Wal-Mart Stores Inc. (NYSE: WMT) shares surged when the company announced earnings. The stock has not given back any of that rally during the most heated part of the holiday season. The Walmart success story has legs.
Walmart’s shares are up 43% this year to $99, compared to a 19% improvement in the S&P 500 to 2,400. The price is slightly better than flat since Thanksgiving. Over the same period, shares of arch-rival Amazon.com Inc. (NASDAQ: AMZN) are down slightly to $1,152.
To believe the Walmart story, investors have to be convinced that its e-commerce efforts can finally hold off Amazon and perhaps fight it to a draw. In a typical quarter in the past year, Amazon revenue has risen about 25% year over year. (The number is misleading because of the surge in sales at AWS, its industry-leading cloud services division, makes its e-commerce growth less impressive.) Walmart does not supply enough earnings data to show if its e-commerce has kept pace with Amazon, or will in the near term. However, executives at the company have strongly hinted online sales continue to be robust. And Walmart has bought e-commerce companies to bolster what it sells via Walmart.com.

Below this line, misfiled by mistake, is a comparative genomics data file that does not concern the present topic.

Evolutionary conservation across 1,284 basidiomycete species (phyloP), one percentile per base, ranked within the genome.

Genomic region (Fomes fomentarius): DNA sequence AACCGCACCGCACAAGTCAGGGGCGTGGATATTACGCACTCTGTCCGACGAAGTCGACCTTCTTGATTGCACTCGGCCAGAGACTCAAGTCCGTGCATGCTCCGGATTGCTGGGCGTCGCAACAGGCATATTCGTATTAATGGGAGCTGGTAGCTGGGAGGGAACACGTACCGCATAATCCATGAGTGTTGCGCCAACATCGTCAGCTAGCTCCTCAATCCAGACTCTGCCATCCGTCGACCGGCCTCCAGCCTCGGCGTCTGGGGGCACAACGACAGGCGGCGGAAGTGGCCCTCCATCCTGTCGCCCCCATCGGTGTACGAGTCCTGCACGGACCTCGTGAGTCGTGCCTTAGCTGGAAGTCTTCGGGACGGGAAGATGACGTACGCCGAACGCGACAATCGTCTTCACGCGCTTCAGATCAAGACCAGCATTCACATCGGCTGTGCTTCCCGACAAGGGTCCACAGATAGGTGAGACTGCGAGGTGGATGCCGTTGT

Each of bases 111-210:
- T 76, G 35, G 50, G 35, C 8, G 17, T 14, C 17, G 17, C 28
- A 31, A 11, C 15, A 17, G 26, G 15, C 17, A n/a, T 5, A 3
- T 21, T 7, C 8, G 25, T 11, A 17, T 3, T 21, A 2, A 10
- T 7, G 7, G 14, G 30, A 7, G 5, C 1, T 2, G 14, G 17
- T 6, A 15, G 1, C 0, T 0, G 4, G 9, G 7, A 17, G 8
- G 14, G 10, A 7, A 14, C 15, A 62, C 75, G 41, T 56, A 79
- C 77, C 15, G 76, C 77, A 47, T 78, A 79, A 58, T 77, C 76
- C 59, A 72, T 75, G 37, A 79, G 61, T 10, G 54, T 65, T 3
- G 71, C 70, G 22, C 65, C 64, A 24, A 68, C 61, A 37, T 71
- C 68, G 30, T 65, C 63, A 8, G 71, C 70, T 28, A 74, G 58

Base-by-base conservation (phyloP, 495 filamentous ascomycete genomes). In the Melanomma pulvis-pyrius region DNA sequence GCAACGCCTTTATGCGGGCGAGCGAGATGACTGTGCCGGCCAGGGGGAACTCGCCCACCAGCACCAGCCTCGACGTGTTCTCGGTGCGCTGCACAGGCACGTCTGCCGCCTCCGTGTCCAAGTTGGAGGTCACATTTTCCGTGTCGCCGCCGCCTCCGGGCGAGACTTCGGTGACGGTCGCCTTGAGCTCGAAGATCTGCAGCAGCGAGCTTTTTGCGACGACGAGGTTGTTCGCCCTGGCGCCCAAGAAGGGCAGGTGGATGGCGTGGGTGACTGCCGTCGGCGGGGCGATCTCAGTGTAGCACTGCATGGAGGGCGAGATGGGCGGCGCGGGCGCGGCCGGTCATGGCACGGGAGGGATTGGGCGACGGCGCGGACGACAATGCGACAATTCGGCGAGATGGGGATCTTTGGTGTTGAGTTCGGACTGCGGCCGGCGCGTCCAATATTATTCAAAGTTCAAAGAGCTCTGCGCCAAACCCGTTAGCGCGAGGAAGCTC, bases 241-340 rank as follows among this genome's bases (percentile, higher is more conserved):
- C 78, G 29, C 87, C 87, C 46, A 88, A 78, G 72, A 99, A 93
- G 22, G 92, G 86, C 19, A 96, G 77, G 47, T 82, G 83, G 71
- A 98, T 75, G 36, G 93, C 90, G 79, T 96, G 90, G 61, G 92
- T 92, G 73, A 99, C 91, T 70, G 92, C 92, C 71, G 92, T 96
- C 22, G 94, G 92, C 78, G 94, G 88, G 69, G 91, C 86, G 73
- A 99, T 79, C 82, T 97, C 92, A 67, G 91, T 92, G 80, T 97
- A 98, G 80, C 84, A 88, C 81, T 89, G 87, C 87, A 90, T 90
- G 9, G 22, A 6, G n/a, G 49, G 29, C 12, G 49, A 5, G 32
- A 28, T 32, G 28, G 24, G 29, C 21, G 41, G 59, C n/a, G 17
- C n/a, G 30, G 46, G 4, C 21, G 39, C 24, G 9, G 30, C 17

The second argument for the continued improvement in Walmart’s stock is that it is eating away at the revenue from other large, national brick-and-mortar retailers. This includes J.C. Penney Co. Inc. (NYSE: JCP); Sears Holdings Corp. (NASDAQ: SHLD), which owns the Kmart and Sears brands; and Target Corp. (NYSE: TGT). If the earnings of these companies are a fair indication, Walmart may indeed be gaining revenue at their expense.
Walmart’s store count of 4,700 gives it proximity to most of the U.S. population. By itself, this gives the country’s largest retailer an edge as people rush to shop before the end of the year.
Walmart has enough advantages that its stock price likely will continue rising.